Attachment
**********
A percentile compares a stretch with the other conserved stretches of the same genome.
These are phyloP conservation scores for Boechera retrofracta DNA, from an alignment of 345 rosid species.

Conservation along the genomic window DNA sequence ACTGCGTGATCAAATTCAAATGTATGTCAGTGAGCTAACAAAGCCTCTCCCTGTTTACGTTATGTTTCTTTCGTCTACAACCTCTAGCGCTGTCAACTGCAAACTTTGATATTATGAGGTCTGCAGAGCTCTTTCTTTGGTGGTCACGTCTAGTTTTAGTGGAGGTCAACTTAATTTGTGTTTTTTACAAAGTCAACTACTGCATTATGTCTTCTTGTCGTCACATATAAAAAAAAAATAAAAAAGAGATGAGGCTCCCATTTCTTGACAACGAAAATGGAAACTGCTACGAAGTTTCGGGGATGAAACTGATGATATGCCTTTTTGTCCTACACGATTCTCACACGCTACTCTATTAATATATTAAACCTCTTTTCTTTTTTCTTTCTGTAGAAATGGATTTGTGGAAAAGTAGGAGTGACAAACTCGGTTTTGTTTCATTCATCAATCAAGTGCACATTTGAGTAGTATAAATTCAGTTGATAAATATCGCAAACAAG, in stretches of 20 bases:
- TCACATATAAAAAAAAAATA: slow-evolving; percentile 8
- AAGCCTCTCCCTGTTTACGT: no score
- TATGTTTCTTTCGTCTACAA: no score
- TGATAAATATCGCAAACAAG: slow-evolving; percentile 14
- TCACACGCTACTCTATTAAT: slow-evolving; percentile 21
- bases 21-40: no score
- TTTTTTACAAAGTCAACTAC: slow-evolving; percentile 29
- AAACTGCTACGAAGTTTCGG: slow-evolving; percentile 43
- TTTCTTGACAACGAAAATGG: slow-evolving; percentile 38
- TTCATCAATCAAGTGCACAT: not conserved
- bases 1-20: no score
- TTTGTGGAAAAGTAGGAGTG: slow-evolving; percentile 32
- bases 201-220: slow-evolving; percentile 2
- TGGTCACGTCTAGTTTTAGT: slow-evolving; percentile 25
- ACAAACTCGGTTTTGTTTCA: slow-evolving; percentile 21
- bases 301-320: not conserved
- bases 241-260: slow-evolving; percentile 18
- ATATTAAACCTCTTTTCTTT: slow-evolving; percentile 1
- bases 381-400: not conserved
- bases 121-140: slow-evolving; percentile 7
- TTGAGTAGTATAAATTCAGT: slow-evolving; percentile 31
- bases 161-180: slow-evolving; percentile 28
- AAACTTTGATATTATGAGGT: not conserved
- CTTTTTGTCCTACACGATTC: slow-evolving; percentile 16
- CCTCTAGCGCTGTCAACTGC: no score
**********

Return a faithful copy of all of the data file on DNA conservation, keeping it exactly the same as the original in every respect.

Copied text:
A percentile compares a stretch with the other conserved stretches of the same genome.
These are phyloP conservation scores for Boechera retrofracta DNA, from an alignment of 345 rosid species.

Conservation along the genomic window DNA sequence ACTGCGTGATCAAATTCAAATGTATGTCAGTGAGCTAACAAAGCCTCTCCCTGTTTACGTTATGTTTCTTTCGTCTACAACCTCTAGCGCTGTCAACTGCAAACTTTGATATTATGAGGTCTGCAGAGCTCTTTCTTTGGTGGTCACGTCTAGTTTTAGTGGAGGTCAACTTAATTTGTGTTTTTTACAAAGTCAACTACTGCATTATGTCTTCTTGTCGTCACATATAAAAAAAAAATAAAAAAGAGATGAGGCTCCCATTTCTTGACAACGAAAATGGAAACTGCTACGAAGTTTCGGGGATGAAACTGATGATATGCCTTTTTGTCCTACACGATTCTCACACGCTACTCTATTAATATATTAAACCTCTTTTCTTTTTTCTTTCTGTAGAAATGGATTTGTGGAAAAGTAGGAGTGACAAACTCGGTTTTGTTTCATTCATCAATCAAGTGCACATTTGAGTAGTATAAATTCAGTTGATAAATATCGCAAACAAG, in stretches of 20 bases:
- TCACATATAAAAAAAAAATA: slow-evolving; percentile 8
- AAGCCTCTCCCTGTTTACGT: no score
- TATGTTTCTTTCGTCTACAA: no score
- TGATAAATATCGCAAACAAG: slow-evolving; percentile 14
- TCACACGCTACTCTATTAAT: slow-evolving; percentile 21
- bases 21-40: no score
- TTTTTTACAAAGTCAACTAC: slow-evolving; percentile 29
- AAACTGCTACGAAGTTTCGG: slow-evolving; percentile 43
- TTTCTTGACAACGAAAATGG: slow-evolving; percentile 38
- TTCATCAATCAAGTGCACAT: not conserved
- bases 1-20: no score
- TTTGTGGAAAAGTAGGAGTG: slow-evolving; percentile 32
- bases 201-220: slow-evolving; percentile 2
- TGGTCACGTCTAGTTTTAGT: slow-evolving; percentile 25
- ACAAACTCGGTTTTGTTTCA: slow-evolving; percentile 21
- bases 301-320: not conserved
- bases 241-260: slow-evolving; percentile 18
- ATATTAAACCTCTTTTCTTT: slow-evolving; percentile 1
- bases 381-400: not conserved
- bases 121-140: slow-evolving; percentile 7
- TTGAGTAGTATAAATTCAGT: slow-evolving; percentile 31
- bases 161-180: slow-evolving; percentile 28
- AAACTTTGATATTATGAGGT: not conserved
- CTTTTTGTCCTACACGATTC: slow-evolving; percentile 16
- CCTCTAGCGCTGTCAACTGC: no score